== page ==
Climbing shoes can last anywhere from 6 months to 2 years, depending on factors like frequency of use, climbing style, shoe construction, and care. Aggressive climbing, rough surfaces, and improper storage can shorten their lifespan. To maximize longevity, clean your shoes regularly, let them air dry, and rotate pairs if climbing frequently.
If you’re an avid climber, you know that your climbing shoes are one of the most important pieces of gear you’ll own. They help you grip the rock and keep you secure on the wall. But, like any piece of gear, climbing shoes have a limited lifespan. So, how long do climbing shoes last? Let’s find out.
First off, it’s important to understand that climbing shoes are designed to be high-performance gear. They’re made with specialized rubber that’s optimized for grip and sensitivity, which means they’ll inevitably wear out over time with frequent use. Additionally, the shape of the shoe can change with extended use, as the shoe will conform to the shape of your foot over time.
So, how long do climbing shoes typically last? The answer, unfortunately, is “it depends.” There are a variety of factors that can affect the lifespan of your climbing shoes, including the type of climbing you’re doing, how often you climb, and how well you take care of your shoes.
For example, if you’re climbing regularly, multiple times per week, your shoes might only last a few months before you start to notice significant wear and tear. On the other hand, if you’re an occasional climber and only use your shoes a few times a month, your shoes could last up to a year or more.
One way to extend the lifespan of your climbing shoes is to take good care of them. This means avoiding unnecessary wear and tear by not wearing them around town or on pavement, and cleaning them regularly to remove dirt and grime that can wear down the rubber.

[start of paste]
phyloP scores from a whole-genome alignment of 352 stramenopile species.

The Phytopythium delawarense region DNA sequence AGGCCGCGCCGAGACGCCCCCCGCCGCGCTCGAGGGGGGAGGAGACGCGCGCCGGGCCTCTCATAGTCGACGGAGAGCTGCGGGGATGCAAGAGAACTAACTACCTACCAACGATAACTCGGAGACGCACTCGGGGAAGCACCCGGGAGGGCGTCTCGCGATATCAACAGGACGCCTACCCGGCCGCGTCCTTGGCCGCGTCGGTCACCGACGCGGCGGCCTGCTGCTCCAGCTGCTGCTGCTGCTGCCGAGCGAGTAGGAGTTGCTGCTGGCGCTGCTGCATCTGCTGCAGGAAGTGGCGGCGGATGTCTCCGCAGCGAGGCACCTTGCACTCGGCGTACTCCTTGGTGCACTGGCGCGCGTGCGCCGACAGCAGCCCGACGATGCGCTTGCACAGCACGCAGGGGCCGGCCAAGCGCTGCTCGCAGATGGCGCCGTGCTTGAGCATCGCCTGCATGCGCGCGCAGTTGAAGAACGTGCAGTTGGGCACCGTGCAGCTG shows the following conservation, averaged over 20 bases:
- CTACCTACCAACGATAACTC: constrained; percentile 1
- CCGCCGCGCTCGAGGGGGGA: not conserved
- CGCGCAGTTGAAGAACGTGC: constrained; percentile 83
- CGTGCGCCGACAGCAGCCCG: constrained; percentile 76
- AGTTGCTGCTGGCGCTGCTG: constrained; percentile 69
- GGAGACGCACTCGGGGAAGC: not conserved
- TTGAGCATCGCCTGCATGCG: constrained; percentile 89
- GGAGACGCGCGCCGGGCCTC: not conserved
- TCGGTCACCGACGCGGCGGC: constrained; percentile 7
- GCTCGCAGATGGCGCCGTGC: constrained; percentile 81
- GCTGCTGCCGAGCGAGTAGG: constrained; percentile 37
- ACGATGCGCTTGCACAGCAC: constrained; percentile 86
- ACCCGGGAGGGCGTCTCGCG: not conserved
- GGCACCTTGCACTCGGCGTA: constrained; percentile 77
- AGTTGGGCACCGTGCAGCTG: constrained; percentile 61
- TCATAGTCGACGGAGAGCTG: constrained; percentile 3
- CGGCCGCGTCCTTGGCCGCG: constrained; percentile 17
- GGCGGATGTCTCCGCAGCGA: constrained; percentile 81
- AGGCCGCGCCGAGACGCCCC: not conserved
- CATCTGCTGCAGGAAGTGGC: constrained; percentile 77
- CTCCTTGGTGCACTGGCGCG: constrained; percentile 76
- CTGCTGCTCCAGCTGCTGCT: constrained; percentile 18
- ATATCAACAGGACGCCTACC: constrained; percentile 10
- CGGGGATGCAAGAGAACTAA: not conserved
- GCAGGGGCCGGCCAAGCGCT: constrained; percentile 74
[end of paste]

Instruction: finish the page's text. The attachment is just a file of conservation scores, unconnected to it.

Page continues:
Ultimately, the lifespan of your climbing shoes will depend on a variety of factors, and there’s no set timeline for how long they’ll last. However, as a general rule of thumb, you can expect your climbing shoes to last anywhere from a few months to a year or more, depending on how often you climb and how well you take care of them.
How Long Do Climbing Shoes Last?
This is no one answer because how long climbing shoes last depends on the individual.
The lifespan of a pair of climbing shoes is fairly short. even if you take good care of them. A pair of climbing shoes will typically last for just 4-8 months of use. so you’ll find yourself needing to buy new ones at least once a year.
You should expect to be replacing your climbing shoes once or twice per year. If they last longer than this. consider yourself lucky.
However. some important factors are how often and where you climb.
- For example. if you climb outside once or twice a week. your shoes will likely wear out within a few months (you do have the option to resole and such if desired).
- On the other hand. if you only climb indoors in a clean space and don’t subject your shoes to mud. dirt. grime. water. etc. your shoes should last a lot longer.
- Of course. if you only climb a few times a year. your shoes could last for years. It is really about how much you use them and where you do!
Factors that affect the lifespan of climbing shoes and some estimates for how long they typically last:
|Frequency of use
|6 months to 2 years
|Type of climbing
|6 months to 2 years
|Fit and sizing
|6 months to 2 years
|Quality of construction
|1 to 3 years
|Care and maintenance
|1 to 3 years
How Do You Tell If Your Climbing Shoes Are Worn Out?
Telling when your climbing shoes should be replaced can be difficult and is largely subjective Climbers get quite attached to their shoes and many have a hard time giving them up even when they are clearly worn out.
But just like with any other type of footwear you need to replace your climbing shoes when the rubber wears out and the sole is no longer sticky.
Worn or damaged rubber is often the first sign that your climbing shoes are wearing. but if you catch this early enough. you can resole the shoes up to five times before you have to retire them.